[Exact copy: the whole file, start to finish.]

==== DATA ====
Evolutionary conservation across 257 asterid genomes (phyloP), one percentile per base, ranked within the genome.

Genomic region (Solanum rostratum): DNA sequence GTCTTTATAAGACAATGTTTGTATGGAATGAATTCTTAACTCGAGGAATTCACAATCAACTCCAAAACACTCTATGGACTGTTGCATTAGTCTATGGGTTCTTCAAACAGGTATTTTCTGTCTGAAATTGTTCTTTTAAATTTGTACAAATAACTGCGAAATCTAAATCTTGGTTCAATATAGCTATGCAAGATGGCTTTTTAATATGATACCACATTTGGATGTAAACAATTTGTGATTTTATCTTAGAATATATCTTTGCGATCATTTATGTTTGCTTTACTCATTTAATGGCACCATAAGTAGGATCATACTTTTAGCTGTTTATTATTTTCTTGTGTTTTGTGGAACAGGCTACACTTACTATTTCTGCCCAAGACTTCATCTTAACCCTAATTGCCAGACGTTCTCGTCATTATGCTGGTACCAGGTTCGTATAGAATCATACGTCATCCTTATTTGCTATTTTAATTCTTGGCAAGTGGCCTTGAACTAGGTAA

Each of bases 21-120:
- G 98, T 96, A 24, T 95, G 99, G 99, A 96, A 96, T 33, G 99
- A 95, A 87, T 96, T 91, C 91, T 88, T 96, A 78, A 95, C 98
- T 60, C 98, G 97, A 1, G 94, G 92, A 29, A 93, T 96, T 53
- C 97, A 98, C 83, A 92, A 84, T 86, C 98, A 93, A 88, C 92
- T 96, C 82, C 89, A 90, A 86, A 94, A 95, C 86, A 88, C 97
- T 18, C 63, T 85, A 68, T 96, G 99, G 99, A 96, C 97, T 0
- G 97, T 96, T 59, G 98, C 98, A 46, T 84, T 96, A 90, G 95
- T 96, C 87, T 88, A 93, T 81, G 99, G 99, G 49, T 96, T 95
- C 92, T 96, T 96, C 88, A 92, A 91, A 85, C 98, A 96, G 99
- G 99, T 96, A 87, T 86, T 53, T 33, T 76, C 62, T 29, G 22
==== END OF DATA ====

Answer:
Evolutionary conservation across 257 asterid genomes (phyloP), one percentile per base, ranked within the genome.

Genomic region (Solanum rostratum): DNA sequence GTCTTTATAAGACAATGTTTGTATGGAATGAATTCTTAACTCGAGGAATTCACAATCAACTCCAAAACACTCTATGGACTGTTGCATTAGTCTATGGGTTCTTCAAACAGGTATTTTCTGTCTGAAATTGTTCTTTTAAATTTGTACAAATAACTGCGAAATCTAAATCTTGGTTCAATATAGCTATGCAAGATGGCTTTTTAATATGATACCACATTTGGATGTAAACAATTTGTGATTTTATCTTAGAATATATCTTTGCGATCATTTATGTTTGCTTTACTCATTTAATGGCACCATAAGTAGGATCATACTTTTAGCTGTTTATTATTTTCTTGTGTTTTGTGGAACAGGCTACACTTACTATTTCTGCCCAAGACTTCATCTTAACCCTAATTGCCAGACGTTCTCGTCATTATGCTGGTACCAGGTTCGTATAGAATCATACGTCATCCTTATTTGCTATTTTAATTCTTGGCAAGTGGCCTTGAACTAGGTAA

Each of bases 21-120:
- G 98, T 96, A 24, T 95, G 99, G 99, A 96, A 96, T 33, G 99
- A 95, A 87, T 96, T 91, C 91, T 88, T 96, A 78, A 95, C 98
- T 60, C 98, G 97, A 1, G 94, G 92, A 29, A 93, T 96, T 53
- C 97, A 98, C 83, A 92, A 84, T 86, C 98, A 93, A 88, C 92
- T 96, C 82, C 89, A 90, A 86, A 94, A 95, C 86, A 88, C 97
- T 18, C 63, T 85, A 68, T 96, G 99, G 99, A 96, C 97, T 0
- G 97, T 96, T 59, G 98, C 98, A 46, T 84, T 96, A 90, G 95
- T 96, C 87, T 88, A 93, T 81, G 99, G 99, G 49, T 96, T 95
- C 92, T 96, T 96, C 88, A 92, A 91, A 85, C 98, A 96, G 99
- G 99, T 96, A 87, T 86, T 53, T 33, T 76, C 62, T 29, G 22